If you can find nothing wrong here, you may have a bad converter that needs to be replaced; this is a job for the service center, though the adventurous can read a little more in this other article about troubleshooting converters.
Another article of mine has more information about troubleshooting and maintaining your RV's batteries.
Using a Multimeter
A multimeter can measure potential (DC volts, AC volts), electric current (amps), and resistance (ohms).
This device is very useful in the hands of a trained individual, but the novice should not attempt to use all of its functions until they understand what they are trying to measure as well as any dangers involved in making the measurements.
When my old multimeter died, I selected this one for its functions, ruggedness and ease of use.
3. Troubleshooting Problems Coming From the Outside Power Supply
The power supply that your parked RV is plugged into can cause problems if it is supplying too much or too little power, fluctuates, is not grounded correctly, or its connector is corroded. Too much current can cause appliances or lights to fail or blow out, and even melt wires or plugs; too little (in an overpopulated campground with an overloaded supply, for example) can cause lamps to dim. Your campground management should be providing safe power at the level they advertise, whether 30 amps or 50 amps; that is their responsibility. You may ask management to investigate, or check with your campground neighbors to see what they are experiencing.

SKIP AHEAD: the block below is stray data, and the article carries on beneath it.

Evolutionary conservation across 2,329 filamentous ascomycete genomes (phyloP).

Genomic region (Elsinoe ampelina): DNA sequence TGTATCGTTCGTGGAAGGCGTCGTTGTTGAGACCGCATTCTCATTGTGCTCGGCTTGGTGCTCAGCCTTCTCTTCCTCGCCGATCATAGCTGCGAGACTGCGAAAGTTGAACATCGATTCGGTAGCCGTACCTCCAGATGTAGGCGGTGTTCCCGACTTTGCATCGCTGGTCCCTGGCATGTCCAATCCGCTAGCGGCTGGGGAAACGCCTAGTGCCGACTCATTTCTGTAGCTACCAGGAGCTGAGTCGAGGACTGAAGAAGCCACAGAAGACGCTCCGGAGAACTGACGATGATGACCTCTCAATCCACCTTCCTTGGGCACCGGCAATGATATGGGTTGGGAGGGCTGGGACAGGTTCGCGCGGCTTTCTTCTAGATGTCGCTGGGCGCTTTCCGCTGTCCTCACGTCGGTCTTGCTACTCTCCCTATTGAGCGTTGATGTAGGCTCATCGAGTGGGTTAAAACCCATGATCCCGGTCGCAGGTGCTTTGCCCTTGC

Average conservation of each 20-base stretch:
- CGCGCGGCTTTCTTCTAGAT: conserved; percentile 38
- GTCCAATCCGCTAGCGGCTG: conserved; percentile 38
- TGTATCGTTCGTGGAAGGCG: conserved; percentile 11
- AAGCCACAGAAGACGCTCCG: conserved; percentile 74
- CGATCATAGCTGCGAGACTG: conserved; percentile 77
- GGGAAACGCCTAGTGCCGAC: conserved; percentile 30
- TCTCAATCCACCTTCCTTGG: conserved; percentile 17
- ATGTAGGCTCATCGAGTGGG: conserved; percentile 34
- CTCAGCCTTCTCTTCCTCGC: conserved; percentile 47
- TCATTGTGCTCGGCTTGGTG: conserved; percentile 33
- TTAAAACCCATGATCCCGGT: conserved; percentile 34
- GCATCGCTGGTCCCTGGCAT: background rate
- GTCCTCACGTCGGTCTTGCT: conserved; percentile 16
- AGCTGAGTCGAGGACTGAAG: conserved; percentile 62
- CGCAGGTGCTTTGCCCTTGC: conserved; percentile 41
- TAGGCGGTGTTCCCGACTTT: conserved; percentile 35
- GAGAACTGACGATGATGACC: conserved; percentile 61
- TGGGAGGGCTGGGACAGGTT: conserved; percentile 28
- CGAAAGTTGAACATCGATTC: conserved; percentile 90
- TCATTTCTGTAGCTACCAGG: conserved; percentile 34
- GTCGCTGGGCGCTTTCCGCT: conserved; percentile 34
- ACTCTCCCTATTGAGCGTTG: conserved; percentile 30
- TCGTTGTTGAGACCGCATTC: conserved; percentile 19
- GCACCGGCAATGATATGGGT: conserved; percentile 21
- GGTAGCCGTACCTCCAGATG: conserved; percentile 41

If half your appliances along with your air conditioner are out, one possibility is that half the AC supply from the campground is missing (another possibility is a GFI going off; see part 1 above).
Your on-board or portable generator can also be the cause of problems; it may stop running if your vehicle's gas tank is less than 1/4 full.